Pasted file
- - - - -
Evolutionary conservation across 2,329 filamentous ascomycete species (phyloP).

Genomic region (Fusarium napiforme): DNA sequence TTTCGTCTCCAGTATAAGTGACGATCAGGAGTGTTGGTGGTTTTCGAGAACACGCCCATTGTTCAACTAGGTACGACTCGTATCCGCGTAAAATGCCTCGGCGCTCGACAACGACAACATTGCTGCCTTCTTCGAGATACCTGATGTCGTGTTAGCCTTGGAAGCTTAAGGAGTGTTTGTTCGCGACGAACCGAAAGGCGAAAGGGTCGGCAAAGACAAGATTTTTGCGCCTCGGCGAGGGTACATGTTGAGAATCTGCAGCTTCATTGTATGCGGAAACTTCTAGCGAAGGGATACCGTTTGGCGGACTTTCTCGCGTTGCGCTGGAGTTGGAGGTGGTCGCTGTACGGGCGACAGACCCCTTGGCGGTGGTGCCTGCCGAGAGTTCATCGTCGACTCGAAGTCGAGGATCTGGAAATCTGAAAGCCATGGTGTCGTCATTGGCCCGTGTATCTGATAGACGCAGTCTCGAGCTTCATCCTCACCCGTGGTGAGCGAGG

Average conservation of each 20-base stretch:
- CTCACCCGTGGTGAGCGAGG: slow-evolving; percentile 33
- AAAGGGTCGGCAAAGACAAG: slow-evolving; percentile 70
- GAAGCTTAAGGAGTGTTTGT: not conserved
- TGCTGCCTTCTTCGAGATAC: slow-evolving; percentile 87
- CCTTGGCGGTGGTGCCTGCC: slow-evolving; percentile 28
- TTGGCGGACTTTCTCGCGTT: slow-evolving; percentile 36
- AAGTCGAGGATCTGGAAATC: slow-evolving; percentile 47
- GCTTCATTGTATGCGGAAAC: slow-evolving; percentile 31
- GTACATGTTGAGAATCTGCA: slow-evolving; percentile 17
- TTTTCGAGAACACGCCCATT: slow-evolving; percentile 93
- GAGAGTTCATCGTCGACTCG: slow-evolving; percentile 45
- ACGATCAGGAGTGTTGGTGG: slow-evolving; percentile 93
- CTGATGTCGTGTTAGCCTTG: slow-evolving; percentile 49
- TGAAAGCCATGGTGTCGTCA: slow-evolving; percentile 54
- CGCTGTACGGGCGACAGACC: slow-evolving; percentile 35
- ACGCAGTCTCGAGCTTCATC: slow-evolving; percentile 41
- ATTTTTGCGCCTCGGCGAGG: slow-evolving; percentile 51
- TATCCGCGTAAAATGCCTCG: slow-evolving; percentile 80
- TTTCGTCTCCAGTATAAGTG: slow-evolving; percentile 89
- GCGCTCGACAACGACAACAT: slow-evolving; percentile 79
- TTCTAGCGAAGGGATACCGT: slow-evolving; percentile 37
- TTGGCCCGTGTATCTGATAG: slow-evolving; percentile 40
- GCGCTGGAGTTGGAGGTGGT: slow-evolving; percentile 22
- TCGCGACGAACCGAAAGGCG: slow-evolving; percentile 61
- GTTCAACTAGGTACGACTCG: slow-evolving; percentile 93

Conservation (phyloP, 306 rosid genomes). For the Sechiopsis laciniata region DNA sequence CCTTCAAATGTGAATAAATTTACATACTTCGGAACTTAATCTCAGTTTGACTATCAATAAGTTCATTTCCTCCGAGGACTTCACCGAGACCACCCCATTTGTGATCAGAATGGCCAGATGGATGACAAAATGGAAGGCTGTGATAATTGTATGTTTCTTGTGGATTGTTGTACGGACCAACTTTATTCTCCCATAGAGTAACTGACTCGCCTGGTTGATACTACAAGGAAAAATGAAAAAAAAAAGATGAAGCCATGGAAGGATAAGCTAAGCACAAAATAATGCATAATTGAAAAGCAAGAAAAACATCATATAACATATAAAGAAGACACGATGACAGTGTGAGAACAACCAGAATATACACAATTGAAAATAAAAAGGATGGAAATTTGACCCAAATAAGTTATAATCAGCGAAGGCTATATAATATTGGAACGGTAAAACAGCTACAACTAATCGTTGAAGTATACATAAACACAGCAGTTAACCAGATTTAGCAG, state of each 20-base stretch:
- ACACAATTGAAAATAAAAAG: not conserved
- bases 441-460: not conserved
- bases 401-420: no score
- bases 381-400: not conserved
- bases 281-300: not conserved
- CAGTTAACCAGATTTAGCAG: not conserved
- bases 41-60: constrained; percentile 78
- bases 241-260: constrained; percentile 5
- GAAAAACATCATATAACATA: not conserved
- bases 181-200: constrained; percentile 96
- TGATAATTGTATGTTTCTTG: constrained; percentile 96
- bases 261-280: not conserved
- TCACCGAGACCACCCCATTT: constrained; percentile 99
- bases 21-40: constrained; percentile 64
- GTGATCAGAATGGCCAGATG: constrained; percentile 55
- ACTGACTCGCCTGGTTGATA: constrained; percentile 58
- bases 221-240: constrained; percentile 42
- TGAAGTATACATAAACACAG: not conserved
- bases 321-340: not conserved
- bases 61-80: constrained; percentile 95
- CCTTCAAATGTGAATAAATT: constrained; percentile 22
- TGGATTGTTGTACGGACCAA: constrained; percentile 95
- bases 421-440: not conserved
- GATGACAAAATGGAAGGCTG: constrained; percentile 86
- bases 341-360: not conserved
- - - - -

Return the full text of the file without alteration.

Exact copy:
Evolutionary conservation across 2,329 filamentous ascomycete species (phyloP).

Genomic region (Fusarium napiforme): DNA sequence TTTCGTCTCCAGTATAAGTGACGATCAGGAGTGTTGGTGGTTTTCGAGAACACGCCCATTGTTCAACTAGGTACGACTCGTATCCGCGTAAAATGCCTCGGCGCTCGACAACGACAACATTGCTGCCTTCTTCGAGATACCTGATGTCGTGTTAGCCTTGGAAGCTTAAGGAGTGTTTGTTCGCGACGAACCGAAAGGCGAAAGGGTCGGCAAAGACAAGATTTTTGCGCCTCGGCGAGGGTACATGTTGAGAATCTGCAGCTTCATTGTATGCGGAAACTTCTAGCGAAGGGATACCGTTTGGCGGACTTTCTCGCGTTGCGCTGGAGTTGGAGGTGGTCGCTGTACGGGCGACAGACCCCTTGGCGGTGGTGCCTGCCGAGAGTTCATCGTCGACTCGAAGTCGAGGATCTGGAAATCTGAAAGCCATGGTGTCGTCATTGGCCCGTGTATCTGATAGACGCAGTCTCGAGCTTCATCCTCACCCGTGGTGAGCGAGG

Average conservation of each 20-base stretch:
- CTCACCCGTGGTGAGCGAGG: slow-evolving; percentile 33
- AAAGGGTCGGCAAAGACAAG: slow-evolving; percentile 70
- GAAGCTTAAGGAGTGTTTGT: not conserved
- TGCTGCCTTCTTCGAGATAC: slow-evolving; percentile 87
- CCTTGGCGGTGGTGCCTGCC: slow-evolving; percentile 28
- TTGGCGGACTTTCTCGCGTT: slow-evolving; percentile 36
- AAGTCGAGGATCTGGAAATC: slow-evolving; percentile 47
- GCTTCATTGTATGCGGAAAC: slow-evolving; percentile 31
- GTACATGTTGAGAATCTGCA: slow-evolving; percentile 17
- TTTTCGAGAACACGCCCATT: slow-evolving; percentile 93
- GAGAGTTCATCGTCGACTCG: slow-evolving; percentile 45
- ACGATCAGGAGTGTTGGTGG: slow-evolving; percentile 93
- CTGATGTCGTGTTAGCCTTG: slow-evolving; percentile 49
- TGAAAGCCATGGTGTCGTCA: slow-evolving; percentile 54
- CGCTGTACGGGCGACAGACC: slow-evolving; percentile 35
- ACGCAGTCTCGAGCTTCATC: slow-evolving; percentile 41
- ATTTTTGCGCCTCGGCGAGG: slow-evolving; percentile 51
- TATCCGCGTAAAATGCCTCG: slow-evolving; percentile 80
- TTTCGTCTCCAGTATAAGTG: slow-evolving; percentile 89
- GCGCTCGACAACGACAACAT: slow-evolving; percentile 79
- TTCTAGCGAAGGGATACCGT: slow-evolving; percentile 37
- TTGGCCCGTGTATCTGATAG: slow-evolving; percentile 40
- GCGCTGGAGTTGGAGGTGGT: slow-evolving; percentile 22
- TCGCGACGAACCGAAAGGCG: slow-evolving; percentile 61
- GTTCAACTAGGTACGACTCG: slow-evolving; percentile 93

Conservation (phyloP, 306 rosid genomes). For the Sechiopsis laciniata region DNA sequence CCTTCAAATGTGAATAAATTTACATACTTCGGAACTTAATCTCAGTTTGACTATCAATAAGTTCATTTCCTCCGAGGACTTCACCGAGACCACCCCATTTGTGATCAGAATGGCCAGATGGATGACAAAATGGAAGGCTGTGATAATTGTATGTTTCTTGTGGATTGTTGTACGGACCAACTTTATTCTCCCATAGAGTAACTGACTCGCCTGGTTGATACTACAAGGAAAAATGAAAAAAAAAAGATGAAGCCATGGAAGGATAAGCTAAGCACAAAATAATGCATAATTGAAAAGCAAGAAAAACATCATATAACATATAAAGAAGACACGATGACAGTGTGAGAACAACCAGAATATACACAATTGAAAATAAAAAGGATGGAAATTTGACCCAAATAAGTTATAATCAGCGAAGGCTATATAATATTGGAACGGTAAAACAGCTACAACTAATCGTTGAAGTATACATAAACACAGCAGTTAACCAGATTTAGCAG, state of each 20-base stretch:
- ACACAATTGAAAATAAAAAG: not conserved
- bases 441-460: not conserved
- bases 401-420: no score
- bases 381-400: not conserved
- bases 281-300: not conserved
- CAGTTAACCAGATTTAGCAG: not conserved
- bases 41-60: constrained; percentile 78
- bases 241-260: constrained; percentile 5
- GAAAAACATCATATAACATA: not conserved
- bases 181-200: constrained; percentile 96
- TGATAATTGTATGTTTCTTG: constrained; percentile 96
- bases 261-280: not conserved
- TCACCGAGACCACCCCATTT: constrained; percentile 99
- bases 21-40: constrained; percentile 64
- GTGATCAGAATGGCCAGATG: constrained; percentile 55
- ACTGACTCGCCTGGTTGATA: constrained; percentile 58
- bases 221-240: constrained; percentile 42
- TGAAGTATACATAAACACAG: not conserved
- bases 321-340: not conserved
- bases 61-80: constrained; percentile 95
- CCTTCAAATGTGAATAAATT: constrained; percentile 22
- TGGATTGTTGTACGGACCAA: constrained; percentile 95
- bases 421-440: not conserved
- GATGACAAAATGGAAGGCTG: constrained; percentile 86
- bases 341-360: not conserved